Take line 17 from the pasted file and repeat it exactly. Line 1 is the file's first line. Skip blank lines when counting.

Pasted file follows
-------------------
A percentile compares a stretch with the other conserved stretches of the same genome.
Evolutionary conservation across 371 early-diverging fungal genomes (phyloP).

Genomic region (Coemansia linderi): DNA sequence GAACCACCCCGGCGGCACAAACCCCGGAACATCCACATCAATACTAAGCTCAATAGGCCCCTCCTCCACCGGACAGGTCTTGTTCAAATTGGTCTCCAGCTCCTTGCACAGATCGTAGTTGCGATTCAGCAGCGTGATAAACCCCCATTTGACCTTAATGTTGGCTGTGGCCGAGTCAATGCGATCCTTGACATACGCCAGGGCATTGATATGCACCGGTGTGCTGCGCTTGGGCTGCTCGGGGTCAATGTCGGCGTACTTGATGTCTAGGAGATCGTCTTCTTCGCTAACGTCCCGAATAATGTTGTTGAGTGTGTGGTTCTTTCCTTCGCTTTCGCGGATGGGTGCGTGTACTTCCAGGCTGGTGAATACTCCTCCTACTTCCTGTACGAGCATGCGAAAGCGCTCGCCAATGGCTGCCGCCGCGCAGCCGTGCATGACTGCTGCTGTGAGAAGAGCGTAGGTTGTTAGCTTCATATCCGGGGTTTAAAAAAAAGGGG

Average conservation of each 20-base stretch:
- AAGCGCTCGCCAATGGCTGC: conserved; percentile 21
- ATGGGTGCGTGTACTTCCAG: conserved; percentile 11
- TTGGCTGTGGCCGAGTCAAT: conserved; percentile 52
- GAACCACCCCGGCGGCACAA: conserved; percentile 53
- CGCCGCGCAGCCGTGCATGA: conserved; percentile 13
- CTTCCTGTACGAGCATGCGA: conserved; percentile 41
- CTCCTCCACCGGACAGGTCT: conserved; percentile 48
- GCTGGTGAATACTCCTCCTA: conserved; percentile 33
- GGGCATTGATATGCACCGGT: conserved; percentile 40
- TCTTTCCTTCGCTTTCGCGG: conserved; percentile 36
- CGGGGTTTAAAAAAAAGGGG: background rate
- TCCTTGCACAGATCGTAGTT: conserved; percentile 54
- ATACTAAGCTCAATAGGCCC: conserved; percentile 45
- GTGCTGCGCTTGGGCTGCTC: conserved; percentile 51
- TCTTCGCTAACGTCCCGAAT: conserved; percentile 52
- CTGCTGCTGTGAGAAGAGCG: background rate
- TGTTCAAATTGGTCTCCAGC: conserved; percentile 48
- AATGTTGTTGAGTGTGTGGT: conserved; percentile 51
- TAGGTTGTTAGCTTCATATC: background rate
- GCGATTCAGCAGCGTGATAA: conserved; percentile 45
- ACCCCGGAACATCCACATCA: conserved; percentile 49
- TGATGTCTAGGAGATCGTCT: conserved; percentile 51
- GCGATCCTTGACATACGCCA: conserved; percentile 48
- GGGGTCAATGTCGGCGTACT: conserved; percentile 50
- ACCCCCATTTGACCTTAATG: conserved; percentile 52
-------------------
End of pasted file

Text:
- ATACTAAGCTCAATAGGCCC: conserved; percentile 45